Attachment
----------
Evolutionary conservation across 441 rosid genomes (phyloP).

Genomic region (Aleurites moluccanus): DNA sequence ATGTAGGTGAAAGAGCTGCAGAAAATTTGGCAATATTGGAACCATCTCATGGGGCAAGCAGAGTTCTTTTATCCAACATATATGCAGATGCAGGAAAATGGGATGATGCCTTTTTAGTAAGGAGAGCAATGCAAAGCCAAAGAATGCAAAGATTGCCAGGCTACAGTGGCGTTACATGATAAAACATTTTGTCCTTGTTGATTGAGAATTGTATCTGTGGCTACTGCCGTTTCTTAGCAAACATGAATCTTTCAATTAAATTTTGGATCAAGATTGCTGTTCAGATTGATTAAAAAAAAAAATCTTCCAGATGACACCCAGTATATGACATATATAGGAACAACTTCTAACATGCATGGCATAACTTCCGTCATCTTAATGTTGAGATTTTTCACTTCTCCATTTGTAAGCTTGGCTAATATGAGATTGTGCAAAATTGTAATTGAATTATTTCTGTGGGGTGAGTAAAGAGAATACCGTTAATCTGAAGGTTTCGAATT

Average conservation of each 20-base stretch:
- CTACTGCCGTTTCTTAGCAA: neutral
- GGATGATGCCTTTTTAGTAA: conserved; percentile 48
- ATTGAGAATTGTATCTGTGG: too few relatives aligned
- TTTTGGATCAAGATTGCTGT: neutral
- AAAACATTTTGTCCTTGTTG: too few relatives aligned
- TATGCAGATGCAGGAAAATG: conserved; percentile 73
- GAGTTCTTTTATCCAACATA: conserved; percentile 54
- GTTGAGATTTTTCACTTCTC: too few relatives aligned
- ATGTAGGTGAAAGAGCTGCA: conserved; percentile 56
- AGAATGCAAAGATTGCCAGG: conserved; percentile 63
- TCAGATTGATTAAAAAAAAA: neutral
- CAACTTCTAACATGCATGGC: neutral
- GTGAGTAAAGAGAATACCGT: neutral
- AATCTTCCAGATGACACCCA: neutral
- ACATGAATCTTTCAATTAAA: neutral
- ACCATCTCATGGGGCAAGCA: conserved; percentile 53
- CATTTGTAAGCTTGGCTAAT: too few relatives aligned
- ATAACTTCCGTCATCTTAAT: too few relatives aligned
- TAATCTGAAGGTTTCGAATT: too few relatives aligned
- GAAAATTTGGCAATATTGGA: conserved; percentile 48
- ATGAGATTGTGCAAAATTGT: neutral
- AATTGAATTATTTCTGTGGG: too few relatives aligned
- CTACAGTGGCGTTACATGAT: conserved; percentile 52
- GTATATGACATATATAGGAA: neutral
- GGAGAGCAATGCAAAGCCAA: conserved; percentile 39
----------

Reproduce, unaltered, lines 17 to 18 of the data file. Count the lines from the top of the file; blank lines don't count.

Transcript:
- AATCTTCCAGATGACACCCA: neutral
- ACATGAATCTTTCAATTAAA: neutral